In some classrooms, the mere mention of the phrase “book report” brings groans of dread. Visions of endless writing and tedious presentations feel overwhelming to students. But reading an awesome book and telling others all about it can be one of the great pleasures in life!
Here are 12 inspiring projects that will be sure to get your students excited about their next book report.
This is great for biography research projects. Students cut out a photocopied image of their subject and glue it in the middle. Then, they draw lines from the image to the edges of the paper, like rays of sunshine, and fill in each section with information about the person. As a book report template, the center image would be a copy of the book cover, and each section would contain information such as character names, theme(s), conflict, resolution, etc.
SOURCE: Let’s Explore
2. Pizza Box
Another idea that works well for nonfiction and fiction book reports. Each wedge of the pizza pie tells part of the story.
SOURCE: Education World
This project really encourages creative thinking. Students read a book and write a summary. Then, they decorate a paper grocery bag with a scene from the book, place in the bag five items that represent something from the book, and present the bag to the class!
SOURCE: Sunday Dispatch
Also called a lap book, this easy-to-make book report hits on all the major elements of a book study and gives students a chance to show what they know in a colorful way.
SOURCE: Appletastic Learning
5. 4D Triorama
Who doesn’t love a multidimensional book report? This image shows a 3D model. Follow the link to the lesson to see how students can glue 4 triangles together to make a 4D model.
SOURCE: Swarthmore Education
This creative project doesn’t require a fancy or expensive supply list. Students just need an ordinary clothes hanger. The body of the hanger is used to identify the book and the cards on the strings dangling below are filled with information like characters, setting, and a summary.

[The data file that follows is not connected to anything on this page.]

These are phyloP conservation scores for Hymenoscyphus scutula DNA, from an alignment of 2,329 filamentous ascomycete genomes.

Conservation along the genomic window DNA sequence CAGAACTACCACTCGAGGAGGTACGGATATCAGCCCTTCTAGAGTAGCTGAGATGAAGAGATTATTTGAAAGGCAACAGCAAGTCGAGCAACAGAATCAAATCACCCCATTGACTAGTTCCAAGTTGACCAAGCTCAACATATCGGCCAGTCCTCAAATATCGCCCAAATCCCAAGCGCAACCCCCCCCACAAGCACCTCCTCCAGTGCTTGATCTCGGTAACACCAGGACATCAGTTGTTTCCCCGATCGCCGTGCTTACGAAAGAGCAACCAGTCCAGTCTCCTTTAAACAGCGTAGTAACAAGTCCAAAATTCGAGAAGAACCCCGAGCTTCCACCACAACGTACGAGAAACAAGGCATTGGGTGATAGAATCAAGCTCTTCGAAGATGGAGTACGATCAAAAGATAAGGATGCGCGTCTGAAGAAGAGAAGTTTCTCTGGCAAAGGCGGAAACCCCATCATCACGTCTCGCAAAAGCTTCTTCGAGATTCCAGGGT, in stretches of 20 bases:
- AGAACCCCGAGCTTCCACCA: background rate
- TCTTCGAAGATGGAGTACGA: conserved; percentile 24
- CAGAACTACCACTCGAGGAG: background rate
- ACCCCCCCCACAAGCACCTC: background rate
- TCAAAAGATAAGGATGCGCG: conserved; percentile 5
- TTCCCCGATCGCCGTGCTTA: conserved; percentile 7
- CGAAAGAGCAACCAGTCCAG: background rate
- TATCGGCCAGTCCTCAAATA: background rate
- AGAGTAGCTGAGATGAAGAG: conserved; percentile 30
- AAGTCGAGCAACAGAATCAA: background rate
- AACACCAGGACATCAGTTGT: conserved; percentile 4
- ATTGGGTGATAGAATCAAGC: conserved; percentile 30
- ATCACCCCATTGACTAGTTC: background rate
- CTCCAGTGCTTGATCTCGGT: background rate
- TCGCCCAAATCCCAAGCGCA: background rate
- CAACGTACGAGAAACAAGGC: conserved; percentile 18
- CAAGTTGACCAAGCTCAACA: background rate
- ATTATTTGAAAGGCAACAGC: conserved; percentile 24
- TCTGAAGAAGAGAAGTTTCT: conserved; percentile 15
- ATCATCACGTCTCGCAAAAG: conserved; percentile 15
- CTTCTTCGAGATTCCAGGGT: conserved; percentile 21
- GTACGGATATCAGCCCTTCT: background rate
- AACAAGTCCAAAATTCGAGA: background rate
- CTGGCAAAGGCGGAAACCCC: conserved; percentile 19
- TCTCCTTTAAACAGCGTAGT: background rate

SOURCE: Performing in Education
Students flip out for this cool ball-shaped book report. SO much information can be covered on the 12 panels. This one allows students to take a deep dive in a creative way.
SOURCE: Educator’s Life
This 3D project is a little more complicated than the ball described above, but just imagine the constellation of stars hanging from your classroom ceiling after the students present their report! Instead of simply decorating each panel as shown above, students can write important facts and information on each surface (when it is flat, of course) then construct their story star.
SOURCE: Teach Beside Me
This clever book report is made from ordinary paper bags. Stack the paper bags on top of each other, fold in half, and staple the closed off ends of the bags together. Students can write, draw, and decorate on the paper bag pages. They can also glue information on writing or drawing paper onto the pages. The open ends of the bags can be used as pockets to insert photos, cut-outs, postcards or other flat items that help them tell their story.
SOURCE: Relief Teaching Ideas
10. Charm Bracelet
From the author of this lesson by Crayola: “What a charming way to write a book report! Each illustrated bracelet charm captures a character, an event in the plot, setting, or other detail.”
11. Cereal Box TV
This book report project is a “low-tech” version of a television made from a cereal box and two paper towel rolls. Students create the viewing screen cut out at the top, then insert a scroll of paper with writing and illustrations inside the box. When the cardboard rolls are turned, the story is told.
SOURCE: The Cheese Thief
This website offers templates for 265 editable trifolds that students can use for creatively presenting their book report. You find the template with the right number of sections and make copies. Students cut out the design and cover each section with the required information.
SOURCE: Tangstar Science
How do your students present book reports? Add your creative ideas to the comments below.